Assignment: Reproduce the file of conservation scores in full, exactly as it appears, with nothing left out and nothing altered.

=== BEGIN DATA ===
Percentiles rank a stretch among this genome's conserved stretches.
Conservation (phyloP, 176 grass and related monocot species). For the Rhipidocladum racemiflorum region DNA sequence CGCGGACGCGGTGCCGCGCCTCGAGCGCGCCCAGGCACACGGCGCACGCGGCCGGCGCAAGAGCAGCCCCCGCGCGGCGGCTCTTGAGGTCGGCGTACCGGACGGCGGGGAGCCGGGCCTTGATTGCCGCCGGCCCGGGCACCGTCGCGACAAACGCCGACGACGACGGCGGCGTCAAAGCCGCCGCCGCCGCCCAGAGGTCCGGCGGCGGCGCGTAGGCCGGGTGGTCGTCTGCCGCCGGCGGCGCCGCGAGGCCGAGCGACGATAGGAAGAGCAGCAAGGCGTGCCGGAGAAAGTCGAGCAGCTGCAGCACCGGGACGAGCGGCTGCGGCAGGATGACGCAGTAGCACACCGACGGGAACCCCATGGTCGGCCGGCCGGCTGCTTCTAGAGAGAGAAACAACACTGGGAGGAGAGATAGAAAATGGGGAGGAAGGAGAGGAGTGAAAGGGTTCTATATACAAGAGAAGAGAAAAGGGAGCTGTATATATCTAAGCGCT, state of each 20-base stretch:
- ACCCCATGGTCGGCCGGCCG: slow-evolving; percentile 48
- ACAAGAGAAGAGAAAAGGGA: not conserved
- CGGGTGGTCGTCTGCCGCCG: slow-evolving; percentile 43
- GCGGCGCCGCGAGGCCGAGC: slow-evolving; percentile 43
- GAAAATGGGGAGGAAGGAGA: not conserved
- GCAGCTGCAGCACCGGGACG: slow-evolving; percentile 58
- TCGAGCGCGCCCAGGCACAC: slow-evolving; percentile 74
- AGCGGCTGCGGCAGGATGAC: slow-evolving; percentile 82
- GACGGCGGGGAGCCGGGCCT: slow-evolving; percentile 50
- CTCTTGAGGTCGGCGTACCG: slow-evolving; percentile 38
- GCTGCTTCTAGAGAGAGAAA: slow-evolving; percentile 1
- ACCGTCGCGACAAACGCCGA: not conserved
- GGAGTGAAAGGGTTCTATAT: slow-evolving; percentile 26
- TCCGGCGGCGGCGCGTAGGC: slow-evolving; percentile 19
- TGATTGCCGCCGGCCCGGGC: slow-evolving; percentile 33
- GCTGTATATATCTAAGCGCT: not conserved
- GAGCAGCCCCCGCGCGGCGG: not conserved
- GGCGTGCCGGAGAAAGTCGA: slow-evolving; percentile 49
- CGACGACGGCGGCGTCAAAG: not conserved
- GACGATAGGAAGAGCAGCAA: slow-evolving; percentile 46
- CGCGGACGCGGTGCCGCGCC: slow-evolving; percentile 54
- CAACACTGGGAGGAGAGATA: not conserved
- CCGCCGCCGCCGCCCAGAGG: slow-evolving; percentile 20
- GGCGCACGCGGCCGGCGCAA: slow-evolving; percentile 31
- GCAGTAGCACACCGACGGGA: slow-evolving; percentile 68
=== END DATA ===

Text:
Percentiles rank a stretch among this genome's conserved stretches.
Conservation (phyloP, 176 grass and related monocot species). For the Rhipidocladum racemiflorum region DNA sequence CGCGGACGCGGTGCCGCGCCTCGAGCGCGCCCAGGCACACGGCGCACGCGGCCGGCGCAAGAGCAGCCCCCGCGCGGCGGCTCTTGAGGTCGGCGTACCGGACGGCGGGGAGCCGGGCCTTGATTGCCGCCGGCCCGGGCACCGTCGCGACAAACGCCGACGACGACGGCGGCGTCAAAGCCGCCGCCGCCGCCCAGAGGTCCGGCGGCGGCGCGTAGGCCGGGTGGTCGTCTGCCGCCGGCGGCGCCGCGAGGCCGAGCGACGATAGGAAGAGCAGCAAGGCGTGCCGGAGAAAGTCGAGCAGCTGCAGCACCGGGACGAGCGGCTGCGGCAGGATGACGCAGTAGCACACCGACGGGAACCCCATGGTCGGCCGGCCGGCTGCTTCTAGAGAGAGAAACAACACTGGGAGGAGAGATAGAAAATGGGGAGGAAGGAGAGGAGTGAAAGGGTTCTATATACAAGAGAAGAGAAAAGGGAGCTGTATATATCTAAGCGCT, state of each 20-base stretch:
- ACCCCATGGTCGGCCGGCCG: slow-evolving; percentile 48
- ACAAGAGAAGAGAAAAGGGA: not conserved
- CGGGTGGTCGTCTGCCGCCG: slow-evolving; percentile 43
- GCGGCGCCGCGAGGCCGAGC: slow-evolving; percentile 43
- GAAAATGGGGAGGAAGGAGA: not conserved
- GCAGCTGCAGCACCGGGACG: slow-evolving; percentile 58
- TCGAGCGCGCCCAGGCACAC: slow-evolving; percentile 74
- AGCGGCTGCGGCAGGATGAC: slow-evolving; percentile 82
- GACGGCGGGGAGCCGGGCCT: slow-evolving; percentile 50
- CTCTTGAGGTCGGCGTACCG: slow-evolving; percentile 38
- GCTGCTTCTAGAGAGAGAAA: slow-evolving; percentile 1
- ACCGTCGCGACAAACGCCGA: not conserved
- GGAGTGAAAGGGTTCTATAT: slow-evolving; percentile 26
- TCCGGCGGCGGCGCGTAGGC: slow-evolving; percentile 19
- TGATTGCCGCCGGCCCGGGC: slow-evolving; percentile 33
- GCTGTATATATCTAAGCGCT: not conserved
- GAGCAGCCCCCGCGCGGCGG: not conserved
- GGCGTGCCGGAGAAAGTCGA: slow-evolving; percentile 49
- CGACGACGGCGGCGTCAAAG: not conserved
- GACGATAGGAAGAGCAGCAA: slow-evolving; percentile 46
- CGCGGACGCGGTGCCGCGCC: slow-evolving; percentile 54
- CAACACTGGGAGGAGAGATA: not conserved
- CCGCCGCCGCCGCCCAGAGG: slow-evolving; percentile 20
- GGCGCACGCGGCCGGCGCAA: slow-evolving; percentile 31
- GCAGTAGCACACCGACGGGA: slow-evolving; percentile 68